Potential Negative Impacts
Any industry that operates in the local environment contingent on its ecosystem has the possibility of disrupting that ecosystem and causing unforeseen problems for future generations. Still, the good news is that with modern technology and data, we can reduce this potential drastically, allowing for the ideal merging of output and sustainability. For example, one of the most damaging practices from lobster fishing days past was the contamination of the ocean and the marine ecosystem in Maine. From lobster traps that may be left on the seafloor to plastic, garbage, and fishing lines being left to sink or drift, ultimately harming marine life and sea creatures off the coast. This issue has been largely quelled in Maine’s coastal waters thanks to new technology and equipment that works to prevent further garbage buildup or contamination. Take, for example, the new biodegradable lobster traps that will quickly break down over time if lost or left unattended, or lighter lines that cut down on the amount of plastic needed to manufacture a spool. With fewer materials and better fishing practices, the chance of litter ending up accumulating in the ocean around Maine drastically decreases.
Fighting Bycatch and Entanglement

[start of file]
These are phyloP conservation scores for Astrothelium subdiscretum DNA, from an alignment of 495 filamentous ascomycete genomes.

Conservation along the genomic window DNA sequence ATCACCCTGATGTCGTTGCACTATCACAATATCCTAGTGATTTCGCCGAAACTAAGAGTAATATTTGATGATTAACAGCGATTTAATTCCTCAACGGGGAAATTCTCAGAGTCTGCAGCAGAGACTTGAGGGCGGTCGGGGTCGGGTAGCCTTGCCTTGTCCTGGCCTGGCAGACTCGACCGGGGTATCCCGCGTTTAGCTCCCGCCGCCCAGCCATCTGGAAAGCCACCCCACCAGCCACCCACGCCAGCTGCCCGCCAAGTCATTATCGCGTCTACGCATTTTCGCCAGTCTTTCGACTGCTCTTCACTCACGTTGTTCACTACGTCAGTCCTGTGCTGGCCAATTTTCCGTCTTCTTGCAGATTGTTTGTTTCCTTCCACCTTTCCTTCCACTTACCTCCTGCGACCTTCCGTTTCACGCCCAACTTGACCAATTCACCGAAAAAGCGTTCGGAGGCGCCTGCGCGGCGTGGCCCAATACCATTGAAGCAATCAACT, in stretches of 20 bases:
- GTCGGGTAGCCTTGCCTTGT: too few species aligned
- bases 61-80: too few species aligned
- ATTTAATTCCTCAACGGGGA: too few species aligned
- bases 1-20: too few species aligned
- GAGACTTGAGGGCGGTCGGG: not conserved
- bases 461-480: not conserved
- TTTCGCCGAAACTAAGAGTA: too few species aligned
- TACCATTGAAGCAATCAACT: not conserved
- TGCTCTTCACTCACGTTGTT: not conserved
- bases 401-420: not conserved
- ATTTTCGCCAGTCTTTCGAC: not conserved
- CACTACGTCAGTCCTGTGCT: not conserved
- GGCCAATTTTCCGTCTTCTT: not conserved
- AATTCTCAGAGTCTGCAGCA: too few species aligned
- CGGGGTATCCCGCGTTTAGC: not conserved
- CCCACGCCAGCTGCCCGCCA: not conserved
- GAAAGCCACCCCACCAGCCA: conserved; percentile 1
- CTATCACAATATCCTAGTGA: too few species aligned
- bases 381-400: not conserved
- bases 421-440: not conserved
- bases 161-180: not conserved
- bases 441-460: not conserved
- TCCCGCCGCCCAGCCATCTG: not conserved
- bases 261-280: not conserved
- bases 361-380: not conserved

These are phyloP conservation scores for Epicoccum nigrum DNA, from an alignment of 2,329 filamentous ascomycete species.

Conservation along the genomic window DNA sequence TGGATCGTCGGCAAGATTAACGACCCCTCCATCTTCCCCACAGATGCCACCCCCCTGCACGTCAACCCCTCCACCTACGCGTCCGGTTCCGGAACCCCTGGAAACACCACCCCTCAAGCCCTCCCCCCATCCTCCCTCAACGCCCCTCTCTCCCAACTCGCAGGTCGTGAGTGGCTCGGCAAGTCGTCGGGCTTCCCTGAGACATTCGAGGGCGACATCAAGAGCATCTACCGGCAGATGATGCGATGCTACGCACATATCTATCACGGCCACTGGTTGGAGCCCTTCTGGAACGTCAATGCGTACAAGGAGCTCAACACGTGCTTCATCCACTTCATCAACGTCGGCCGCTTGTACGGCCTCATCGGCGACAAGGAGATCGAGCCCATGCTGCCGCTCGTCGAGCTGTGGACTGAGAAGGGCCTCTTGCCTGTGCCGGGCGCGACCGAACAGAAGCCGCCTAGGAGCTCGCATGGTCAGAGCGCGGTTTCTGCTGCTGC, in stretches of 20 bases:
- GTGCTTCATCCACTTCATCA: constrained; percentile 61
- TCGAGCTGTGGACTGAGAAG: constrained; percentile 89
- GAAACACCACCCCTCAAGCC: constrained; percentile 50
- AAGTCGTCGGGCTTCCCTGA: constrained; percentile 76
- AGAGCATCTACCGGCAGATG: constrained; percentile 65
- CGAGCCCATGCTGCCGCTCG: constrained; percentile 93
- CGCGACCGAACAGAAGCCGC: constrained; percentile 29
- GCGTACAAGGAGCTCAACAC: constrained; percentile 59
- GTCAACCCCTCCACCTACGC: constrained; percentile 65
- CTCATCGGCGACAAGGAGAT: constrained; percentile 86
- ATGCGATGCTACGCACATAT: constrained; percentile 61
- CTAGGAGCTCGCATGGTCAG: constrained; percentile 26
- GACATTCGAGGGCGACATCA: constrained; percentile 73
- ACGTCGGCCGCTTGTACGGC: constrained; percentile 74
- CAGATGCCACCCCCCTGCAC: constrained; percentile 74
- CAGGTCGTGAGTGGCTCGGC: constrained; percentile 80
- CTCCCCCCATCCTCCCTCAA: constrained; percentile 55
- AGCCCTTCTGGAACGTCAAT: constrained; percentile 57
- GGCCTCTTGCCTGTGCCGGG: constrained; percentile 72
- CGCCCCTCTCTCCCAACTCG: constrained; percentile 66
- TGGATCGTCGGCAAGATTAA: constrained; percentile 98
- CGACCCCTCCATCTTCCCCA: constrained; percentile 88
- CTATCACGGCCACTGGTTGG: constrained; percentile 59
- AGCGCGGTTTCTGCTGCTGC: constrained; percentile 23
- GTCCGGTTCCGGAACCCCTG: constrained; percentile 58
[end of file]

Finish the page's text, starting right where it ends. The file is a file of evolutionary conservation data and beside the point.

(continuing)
No matter what product is being fished for, bycatch has plagued fishermen for generations. Bycatch is an unfortunate event in which fish and other marine life are trapped or caught when they were not the target of the harvest. This has been a problem in almost every fishing industry, and has been largely publicized when marine mammals and turtles are unintentionally caught in fishing gear. Whether it be drag netting or other harmful practices, it is essential to limit such action to help ensure non-target species can be spared and left largely unimpacted. In the lobster fishing industry, bycatch can be an issue in many ways. First and foremost is bycatch in lobster traps. Sometimes, predatory species will become trapped themselves when attempting to hunt the trapped lobsters; they often die as a result. Another instance can be when using lines and bait to catch lobsters. In these instances, marine life of all kinds can become trapped and tangled in the line, unable to escape. To reduce this, stricter practices have been put into place in Maine and in many other lobster harvesting regions to ensure the marine ecosystem remains rich and vibrant for years to come, ensuring bountiful lobster harvests all the while. Some of these practices include specified locations indicated by coordinates that allow lobster fishing, trap limits set by lobster management zones, and limitations on lobster harvesting, including size and egg-bearing females.